However, I suggest that in the long run, more benefit will come from efforts to change the social climate. This can have a longer term effect (although with some chance of rapid changes sweeping through). Although education is a big part of this, requiring changes to funding, curriculum and techniques, it also involves professional and social media generating sufficient interest in Science, Technology, Engineering and Mathematics (STEM) that means that the education is sustained for a lifetime and that people will seek out scientific content as much as possible, as well as learning and using the thinking tools that will allow them to combat the misinformation that is everywhere.

What does this mean in practice? It means having more scientists and their allies involved in science communication. Not only communicating the cool facts, but also changing the image of what science is all about and why non-scientists should be more interested, as well as giving more insight into what scientists are like.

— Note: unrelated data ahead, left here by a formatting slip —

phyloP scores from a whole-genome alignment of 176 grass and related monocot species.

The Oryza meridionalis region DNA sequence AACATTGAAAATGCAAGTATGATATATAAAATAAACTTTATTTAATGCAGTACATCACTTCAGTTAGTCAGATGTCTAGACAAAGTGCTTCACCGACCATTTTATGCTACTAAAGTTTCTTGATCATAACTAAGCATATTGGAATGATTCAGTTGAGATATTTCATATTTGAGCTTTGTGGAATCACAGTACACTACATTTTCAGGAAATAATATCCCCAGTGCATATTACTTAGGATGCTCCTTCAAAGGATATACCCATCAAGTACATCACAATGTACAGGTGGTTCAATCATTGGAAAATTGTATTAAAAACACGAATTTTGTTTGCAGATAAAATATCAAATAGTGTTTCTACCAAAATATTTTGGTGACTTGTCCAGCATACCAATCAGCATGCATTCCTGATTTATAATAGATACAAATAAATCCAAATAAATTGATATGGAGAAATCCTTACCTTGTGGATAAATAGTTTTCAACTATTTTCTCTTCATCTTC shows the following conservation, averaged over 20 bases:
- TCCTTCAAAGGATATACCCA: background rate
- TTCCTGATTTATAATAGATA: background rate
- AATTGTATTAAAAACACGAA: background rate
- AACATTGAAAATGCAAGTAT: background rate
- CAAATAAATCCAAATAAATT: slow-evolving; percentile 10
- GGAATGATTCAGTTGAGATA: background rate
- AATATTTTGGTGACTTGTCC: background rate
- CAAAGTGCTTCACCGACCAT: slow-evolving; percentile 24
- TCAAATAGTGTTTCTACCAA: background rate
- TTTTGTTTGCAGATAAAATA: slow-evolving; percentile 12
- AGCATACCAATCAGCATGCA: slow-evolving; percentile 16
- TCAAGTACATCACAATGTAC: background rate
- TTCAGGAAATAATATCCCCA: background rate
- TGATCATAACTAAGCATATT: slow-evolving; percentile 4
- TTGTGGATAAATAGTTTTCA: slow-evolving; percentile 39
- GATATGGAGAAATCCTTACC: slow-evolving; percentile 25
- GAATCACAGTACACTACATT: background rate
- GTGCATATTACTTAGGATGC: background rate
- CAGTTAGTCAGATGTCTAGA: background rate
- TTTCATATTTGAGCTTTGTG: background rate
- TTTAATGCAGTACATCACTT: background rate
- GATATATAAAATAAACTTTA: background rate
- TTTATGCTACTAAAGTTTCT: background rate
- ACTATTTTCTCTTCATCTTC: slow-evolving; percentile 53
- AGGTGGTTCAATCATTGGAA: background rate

1. Science, 2 September 2016 doi: 10.1126/science.aai8837

2. The use of “ecosystem” in a metaphorical sense is not to be taken too seriously, but it does invite some analogies. Where are the predators and parasites? It’s not clear that any actors literally eat others, but they do compete for resources, and analogies to parasites within actors can be imagined.

What is philosophy good for?

I have studied philosophy for a few years full-time at university, and ever since then for at least a few hours a week. and I have found it to be more useful in everyday life than the mathematics, physics and computer science that I also studied (in other years).1

(I admit that the maths included too little statistics, which turns out to be almost as useful as philosophy).

On the other hand, even famous philosophers like Daniel Dennett have doubts about much of what goes on in the field:

A great deal of philosophy doesn’t really deserve much of a place of the world,” he says. “Philosophy in some quarters has become self-indulgent, clever play in a vacuum that’s not dealing of problems of any intrinsic interest.

Much if not all philosophical work in analytic metaphysics, for example, is “wilfully cut off from any serious issues,” says Dennett. The problem, he explains, is that clever students looking to show off their skills “concoct cute counterarguments that require neither technical training nor empirical knowledge.” These then build off each other and invade the journals, and philosophical discourse.